There are two major differences between this crisis and the one that preceded it. The labor market has held up much better thanks to measures such as the government’s ERTE job retention scheme. And Europe did not make the mistake of demanding austerity measures, as it did 10 years ago. But the road ahead still looks a lot like the mountain stages of the Tour de France: “Brussels must make decisions on budgetary rules, and the European Central Bank must clarify what it will do from the spring,” said Carlos Martínez Mongay. , former Deputy Director General for Economic Affairs at the European Commission.

“But Spain must minimize political risks in order to send the right signals to economic players,” Mongay added. “Consensus is needed for reforms. And government support needs to be clarified in order to implement the [EU] recovery plan with guarantees.

Spain’s minority government, made up of a left-wing coalition of the Socialist Party (PSOE) and Unidas Podemos, succeeded in getting the national budget approved a few months ago after years of prolonging the previous one. This made the executive believe that the remainder of the political term would be a relatively placid affair. But successive waves of infection and enormous political noise quickly put this notion to rest. A motion of censure in the southeastern region of Murcia sparked a political domino effect that culminated with a resounding victory for the Conservative Popular Party (PP) in an early election in the Madrid region last week.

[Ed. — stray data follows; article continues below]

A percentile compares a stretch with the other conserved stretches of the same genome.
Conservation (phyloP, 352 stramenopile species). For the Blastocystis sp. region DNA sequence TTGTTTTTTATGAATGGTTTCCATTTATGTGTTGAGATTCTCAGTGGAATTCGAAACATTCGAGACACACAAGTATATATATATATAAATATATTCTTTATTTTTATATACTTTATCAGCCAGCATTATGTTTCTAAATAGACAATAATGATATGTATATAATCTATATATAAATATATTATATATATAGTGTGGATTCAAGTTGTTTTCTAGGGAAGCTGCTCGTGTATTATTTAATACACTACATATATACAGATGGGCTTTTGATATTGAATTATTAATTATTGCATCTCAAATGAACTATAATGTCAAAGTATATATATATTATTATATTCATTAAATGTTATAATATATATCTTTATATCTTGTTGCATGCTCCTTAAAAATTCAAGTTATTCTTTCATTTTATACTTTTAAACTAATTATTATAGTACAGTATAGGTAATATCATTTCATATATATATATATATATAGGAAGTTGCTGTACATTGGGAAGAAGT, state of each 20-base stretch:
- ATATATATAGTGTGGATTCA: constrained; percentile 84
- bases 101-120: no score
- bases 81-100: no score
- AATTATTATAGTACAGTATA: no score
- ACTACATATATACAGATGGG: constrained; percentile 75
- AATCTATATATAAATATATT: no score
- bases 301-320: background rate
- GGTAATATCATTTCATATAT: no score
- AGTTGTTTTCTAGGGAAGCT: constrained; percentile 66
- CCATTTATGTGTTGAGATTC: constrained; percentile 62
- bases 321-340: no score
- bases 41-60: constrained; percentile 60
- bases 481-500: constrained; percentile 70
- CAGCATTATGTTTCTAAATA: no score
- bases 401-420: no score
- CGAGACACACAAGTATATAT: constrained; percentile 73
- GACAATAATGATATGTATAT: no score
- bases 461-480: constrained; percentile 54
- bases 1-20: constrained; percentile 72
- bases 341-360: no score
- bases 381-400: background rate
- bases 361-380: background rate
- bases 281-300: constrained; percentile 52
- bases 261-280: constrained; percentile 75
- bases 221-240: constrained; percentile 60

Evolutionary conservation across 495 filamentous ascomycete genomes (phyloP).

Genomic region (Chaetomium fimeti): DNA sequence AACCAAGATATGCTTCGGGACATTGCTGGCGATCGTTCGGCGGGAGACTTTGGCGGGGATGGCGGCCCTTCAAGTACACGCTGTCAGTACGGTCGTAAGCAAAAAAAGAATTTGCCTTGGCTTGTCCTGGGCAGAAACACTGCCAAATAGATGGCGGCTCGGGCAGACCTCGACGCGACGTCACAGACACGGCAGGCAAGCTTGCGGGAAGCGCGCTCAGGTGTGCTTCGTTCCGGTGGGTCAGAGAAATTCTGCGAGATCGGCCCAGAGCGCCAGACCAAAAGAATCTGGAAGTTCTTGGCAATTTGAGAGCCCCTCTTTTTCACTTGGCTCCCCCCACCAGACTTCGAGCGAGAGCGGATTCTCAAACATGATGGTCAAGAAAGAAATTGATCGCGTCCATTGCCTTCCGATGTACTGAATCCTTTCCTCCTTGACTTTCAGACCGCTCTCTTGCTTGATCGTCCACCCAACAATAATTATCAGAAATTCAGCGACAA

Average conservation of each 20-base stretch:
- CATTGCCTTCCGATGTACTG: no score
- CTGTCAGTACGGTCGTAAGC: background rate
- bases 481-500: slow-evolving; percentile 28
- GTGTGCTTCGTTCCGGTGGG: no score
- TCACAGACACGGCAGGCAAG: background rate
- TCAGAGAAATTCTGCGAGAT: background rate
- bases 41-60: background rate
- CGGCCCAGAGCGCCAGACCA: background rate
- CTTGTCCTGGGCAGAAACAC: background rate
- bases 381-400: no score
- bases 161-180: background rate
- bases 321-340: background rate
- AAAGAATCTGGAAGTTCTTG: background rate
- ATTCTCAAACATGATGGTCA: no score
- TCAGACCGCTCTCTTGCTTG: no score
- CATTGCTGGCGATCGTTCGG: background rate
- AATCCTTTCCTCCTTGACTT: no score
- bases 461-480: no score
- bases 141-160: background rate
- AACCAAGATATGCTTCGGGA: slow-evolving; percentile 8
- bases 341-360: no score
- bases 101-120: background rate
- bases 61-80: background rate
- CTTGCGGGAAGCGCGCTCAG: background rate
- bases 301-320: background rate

Now, Prime Minister Pedro Sánchez of the PSOE is hoping for two years of strong economic recovery to regain the initiative, but analysts are not fully convinced. “The economy has started to rebound, and that could generate confidence. But the recovery has been delayed by the government’s passive attitude towards tourism and business aid, in a scenario where tens of thousands of entrepreneurs could be forced to close, â€said analyst Juan Ignacio Crespo. “And the GDP levels will not recover until the end of 2022 or 2023. I see a lot of doubts in the executive.”

english version by Susana Urra.